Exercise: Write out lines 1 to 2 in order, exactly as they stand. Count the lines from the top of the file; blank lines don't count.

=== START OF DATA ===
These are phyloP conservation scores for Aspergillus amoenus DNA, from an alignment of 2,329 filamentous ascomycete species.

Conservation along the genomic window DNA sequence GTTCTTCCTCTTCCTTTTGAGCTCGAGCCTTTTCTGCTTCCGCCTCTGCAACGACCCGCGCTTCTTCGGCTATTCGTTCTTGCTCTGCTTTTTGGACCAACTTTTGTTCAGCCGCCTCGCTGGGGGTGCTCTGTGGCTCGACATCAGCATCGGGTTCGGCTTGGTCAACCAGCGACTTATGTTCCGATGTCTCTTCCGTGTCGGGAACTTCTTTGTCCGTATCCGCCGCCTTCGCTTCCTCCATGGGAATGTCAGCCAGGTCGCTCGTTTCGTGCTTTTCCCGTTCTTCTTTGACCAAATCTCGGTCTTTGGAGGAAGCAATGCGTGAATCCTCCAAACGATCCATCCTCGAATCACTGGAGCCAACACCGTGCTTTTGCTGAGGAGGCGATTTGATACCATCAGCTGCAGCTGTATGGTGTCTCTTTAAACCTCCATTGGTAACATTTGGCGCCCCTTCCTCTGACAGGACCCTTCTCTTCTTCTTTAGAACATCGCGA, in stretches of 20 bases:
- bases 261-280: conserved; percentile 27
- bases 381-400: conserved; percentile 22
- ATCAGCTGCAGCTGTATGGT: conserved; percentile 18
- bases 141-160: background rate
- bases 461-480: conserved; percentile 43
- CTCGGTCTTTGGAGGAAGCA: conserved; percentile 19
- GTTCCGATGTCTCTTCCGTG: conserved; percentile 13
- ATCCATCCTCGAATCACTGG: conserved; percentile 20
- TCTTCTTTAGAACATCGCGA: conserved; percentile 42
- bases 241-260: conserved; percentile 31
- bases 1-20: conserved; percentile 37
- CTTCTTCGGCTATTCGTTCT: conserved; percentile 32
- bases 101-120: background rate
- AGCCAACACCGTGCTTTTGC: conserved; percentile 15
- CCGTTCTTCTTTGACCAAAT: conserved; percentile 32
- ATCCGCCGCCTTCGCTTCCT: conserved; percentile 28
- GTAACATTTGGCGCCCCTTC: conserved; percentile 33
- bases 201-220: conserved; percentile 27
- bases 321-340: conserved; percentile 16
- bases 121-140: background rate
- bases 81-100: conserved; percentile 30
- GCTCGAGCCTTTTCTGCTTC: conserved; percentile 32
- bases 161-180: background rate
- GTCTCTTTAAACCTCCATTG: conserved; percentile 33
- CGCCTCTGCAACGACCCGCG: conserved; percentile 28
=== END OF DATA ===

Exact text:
These are phyloP conservation scores for Aspergillus amoenus DNA, from an alignment of 2,329 filamentous ascomycete species.

Conservation along the genomic window DNA sequence GTTCTTCCTCTTCCTTTTGAGCTCGAGCCTTTTCTGCTTCCGCCTCTGCAACGACCCGCGCTTCTTCGGCTATTCGTTCTTGCTCTGCTTTTTGGACCAACTTTTGTTCAGCCGCCTCGCTGGGGGTGCTCTGTGGCTCGACATCAGCATCGGGTTCGGCTTGGTCAACCAGCGACTTATGTTCCGATGTCTCTTCCGTGTCGGGAACTTCTTTGTCCGTATCCGCCGCCTTCGCTTCCTCCATGGGAATGTCAGCCAGGTCGCTCGTTTCGTGCTTTTCCCGTTCTTCTTTGACCAAATCTCGGTCTTTGGAGGAAGCAATGCGTGAATCCTCCAAACGATCCATCCTCGAATCACTGGAGCCAACACCGTGCTTTTGCTGAGGAGGCGATTTGATACCATCAGCTGCAGCTGTATGGTGTCTCTTTAAACCTCCATTGGTAACATTTGGCGCCCCTTCCTCTGACAGGACCCTTCTCTTCTTCTTTAGAACATCGCGA, in stretches of 20 bases: